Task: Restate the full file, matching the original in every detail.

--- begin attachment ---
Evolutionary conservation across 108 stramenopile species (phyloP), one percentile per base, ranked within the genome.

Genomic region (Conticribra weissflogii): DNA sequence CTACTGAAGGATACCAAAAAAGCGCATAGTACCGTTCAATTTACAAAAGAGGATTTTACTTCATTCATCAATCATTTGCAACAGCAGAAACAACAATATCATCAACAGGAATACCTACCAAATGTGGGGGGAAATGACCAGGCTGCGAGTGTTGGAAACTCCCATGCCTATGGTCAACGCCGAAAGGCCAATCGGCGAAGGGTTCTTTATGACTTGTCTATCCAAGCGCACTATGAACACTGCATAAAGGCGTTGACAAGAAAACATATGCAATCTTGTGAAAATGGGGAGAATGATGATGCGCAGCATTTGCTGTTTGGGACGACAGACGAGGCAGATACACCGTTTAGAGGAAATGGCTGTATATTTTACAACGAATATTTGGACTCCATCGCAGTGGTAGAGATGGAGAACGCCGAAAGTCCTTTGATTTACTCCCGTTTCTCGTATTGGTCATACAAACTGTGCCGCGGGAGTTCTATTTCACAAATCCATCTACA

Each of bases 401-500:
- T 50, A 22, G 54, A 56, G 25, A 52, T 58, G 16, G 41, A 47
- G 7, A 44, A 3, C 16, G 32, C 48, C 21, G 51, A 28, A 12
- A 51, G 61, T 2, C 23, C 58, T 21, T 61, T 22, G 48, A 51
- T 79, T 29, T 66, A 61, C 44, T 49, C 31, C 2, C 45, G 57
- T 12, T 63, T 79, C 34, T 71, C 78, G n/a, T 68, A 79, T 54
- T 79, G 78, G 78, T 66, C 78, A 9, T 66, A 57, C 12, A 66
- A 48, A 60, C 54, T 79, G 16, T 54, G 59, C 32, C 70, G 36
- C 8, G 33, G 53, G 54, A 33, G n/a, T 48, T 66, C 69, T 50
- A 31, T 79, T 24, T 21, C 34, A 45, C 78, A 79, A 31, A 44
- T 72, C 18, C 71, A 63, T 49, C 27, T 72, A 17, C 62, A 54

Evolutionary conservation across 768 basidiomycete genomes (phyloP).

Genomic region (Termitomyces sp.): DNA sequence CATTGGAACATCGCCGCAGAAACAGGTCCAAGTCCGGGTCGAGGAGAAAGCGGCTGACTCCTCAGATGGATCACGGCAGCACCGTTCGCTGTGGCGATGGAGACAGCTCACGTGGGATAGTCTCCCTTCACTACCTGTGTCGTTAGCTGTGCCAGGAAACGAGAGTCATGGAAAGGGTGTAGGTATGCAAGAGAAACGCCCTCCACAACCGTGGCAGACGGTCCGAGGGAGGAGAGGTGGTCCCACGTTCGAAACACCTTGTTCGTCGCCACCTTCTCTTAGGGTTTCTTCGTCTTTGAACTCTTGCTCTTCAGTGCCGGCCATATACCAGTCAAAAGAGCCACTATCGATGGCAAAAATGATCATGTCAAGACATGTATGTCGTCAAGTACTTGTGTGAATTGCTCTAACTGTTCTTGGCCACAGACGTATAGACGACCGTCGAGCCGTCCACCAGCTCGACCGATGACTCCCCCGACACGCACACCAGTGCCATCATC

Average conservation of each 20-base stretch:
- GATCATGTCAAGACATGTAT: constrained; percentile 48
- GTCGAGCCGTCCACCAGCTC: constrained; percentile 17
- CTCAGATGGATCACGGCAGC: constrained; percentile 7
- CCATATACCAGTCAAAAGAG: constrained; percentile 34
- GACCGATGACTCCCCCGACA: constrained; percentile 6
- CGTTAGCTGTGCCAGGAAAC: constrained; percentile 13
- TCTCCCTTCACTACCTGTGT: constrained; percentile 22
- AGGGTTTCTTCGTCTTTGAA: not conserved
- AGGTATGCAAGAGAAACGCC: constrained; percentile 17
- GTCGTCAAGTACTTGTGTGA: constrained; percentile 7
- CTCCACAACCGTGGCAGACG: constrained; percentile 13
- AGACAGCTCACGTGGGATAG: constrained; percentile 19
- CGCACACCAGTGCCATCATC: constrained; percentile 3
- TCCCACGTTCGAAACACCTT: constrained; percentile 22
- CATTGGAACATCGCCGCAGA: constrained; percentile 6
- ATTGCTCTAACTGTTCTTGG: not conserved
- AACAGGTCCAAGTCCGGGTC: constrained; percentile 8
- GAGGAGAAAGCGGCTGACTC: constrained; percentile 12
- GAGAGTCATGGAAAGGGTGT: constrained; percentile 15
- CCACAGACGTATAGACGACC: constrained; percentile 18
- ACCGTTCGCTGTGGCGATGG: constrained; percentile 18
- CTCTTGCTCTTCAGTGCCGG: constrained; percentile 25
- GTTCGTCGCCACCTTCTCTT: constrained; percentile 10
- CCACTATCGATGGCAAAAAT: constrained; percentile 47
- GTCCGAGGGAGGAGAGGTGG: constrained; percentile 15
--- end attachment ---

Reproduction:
Evolutionary conservation across 108 stramenopile species (phyloP), one percentile per base, ranked within the genome.

Genomic region (Conticribra weissflogii): DNA sequence CTACTGAAGGATACCAAAAAAGCGCATAGTACCGTTCAATTTACAAAAGAGGATTTTACTTCATTCATCAATCATTTGCAACAGCAGAAACAACAATATCATCAACAGGAATACCTACCAAATGTGGGGGGAAATGACCAGGCTGCGAGTGTTGGAAACTCCCATGCCTATGGTCAACGCCGAAAGGCCAATCGGCGAAGGGTTCTTTATGACTTGTCTATCCAAGCGCACTATGAACACTGCATAAAGGCGTTGACAAGAAAACATATGCAATCTTGTGAAAATGGGGAGAATGATGATGCGCAGCATTTGCTGTTTGGGACGACAGACGAGGCAGATACACCGTTTAGAGGAAATGGCTGTATATTTTACAACGAATATTTGGACTCCATCGCAGTGGTAGAGATGGAGAACGCCGAAAGTCCTTTGATTTACTCCCGTTTCTCGTATTGGTCATACAAACTGTGCCGCGGGAGTTCTATTTCACAAATCCATCTACA

Each of bases 401-500:
- T 50, A 22, G 54, A 56, G 25, A 52, T 58, G 16, G 41, A 47
- G 7, A 44, A 3, C 16, G 32, C 48, C 21, G 51, A 28, A 12
- A 51, G 61, T 2, C 23, C 58, T 21, T 61, T 22, G 48, A 51
- T 79, T 29, T 66, A 61, C 44, T 49, C 31, C 2, C 45, G 57
- T 12, T 63, T 79, C 34, T 71, C 78, G n/a, T 68, A 79, T 54
- T 79, G 78, G 78, T 66, C 78, A 9, T 66, A 57, C 12, A 66
- A 48, A 60, C 54, T 79, G 16, T 54, G 59, C 32, C 70, G 36
- C 8, G 33, G 53, G 54, A 33, G n/a, T 48, T 66, C 69, T 50
- A 31, T 79, T 24, T 21, C 34, A 45, C 78, A 79, A 31, A 44
- T 72, C 18, C 71, A 63, T 49, C 27, T 72, A 17, C 62, A 54

Evolutionary conservation across 768 basidiomycete genomes (phyloP).

Genomic region (Termitomyces sp.): DNA sequence CATTGGAACATCGCCGCAGAAACAGGTCCAAGTCCGGGTCGAGGAGAAAGCGGCTGACTCCTCAGATGGATCACGGCAGCACCGTTCGCTGTGGCGATGGAGACAGCTCACGTGGGATAGTCTCCCTTCACTACCTGTGTCGTTAGCTGTGCCAGGAAACGAGAGTCATGGAAAGGGTGTAGGTATGCAAGAGAAACGCCCTCCACAACCGTGGCAGACGGTCCGAGGGAGGAGAGGTGGTCCCACGTTCGAAACACCTTGTTCGTCGCCACCTTCTCTTAGGGTTTCTTCGTCTTTGAACTCTTGCTCTTCAGTGCCGGCCATATACCAGTCAAAAGAGCCACTATCGATGGCAAAAATGATCATGTCAAGACATGTATGTCGTCAAGTACTTGTGTGAATTGCTCTAACTGTTCTTGGCCACAGACGTATAGACGACCGTCGAGCCGTCCACCAGCTCGACCGATGACTCCCCCGACACGCACACCAGTGCCATCATC

Average conservation of each 20-base stretch:
- GATCATGTCAAGACATGTAT: constrained; percentile 48
- GTCGAGCCGTCCACCAGCTC: constrained; percentile 17
- CTCAGATGGATCACGGCAGC: constrained; percentile 7
- CCATATACCAGTCAAAAGAG: constrained; percentile 34
- GACCGATGACTCCCCCGACA: constrained; percentile 6
- CGTTAGCTGTGCCAGGAAAC: constrained; percentile 13
- TCTCCCTTCACTACCTGTGT: constrained; percentile 22
- AGGGTTTCTTCGTCTTTGAA: not conserved
- AGGTATGCAAGAGAAACGCC: constrained; percentile 17
- GTCGTCAAGTACTTGTGTGA: constrained; percentile 7
- CTCCACAACCGTGGCAGACG: constrained; percentile 13
- AGACAGCTCACGTGGGATAG: constrained; percentile 19
- CGCACACCAGTGCCATCATC: constrained; percentile 3
- TCCCACGTTCGAAACACCTT: constrained; percentile 22
- CATTGGAACATCGCCGCAGA: constrained; percentile 6
- ATTGCTCTAACTGTTCTTGG: not conserved
- AACAGGTCCAAGTCCGGGTC: constrained; percentile 8
- GAGGAGAAAGCGGCTGACTC: constrained; percentile 12
- GAGAGTCATGGAAAGGGTGT: constrained; percentile 15
- CCACAGACGTATAGACGACC: constrained; percentile 18
- ACCGTTCGCTGTGGCGATGG: constrained; percentile 18
- CTCTTGCTCTTCAGTGCCGG: constrained; percentile 25
- GTTCGTCGCCACCTTCTCTT: constrained; percentile 10
- CCACTATCGATGGCAAAAAT: constrained; percentile 47
- GTCCGAGGGAGGAGAGGTGG: constrained; percentile 15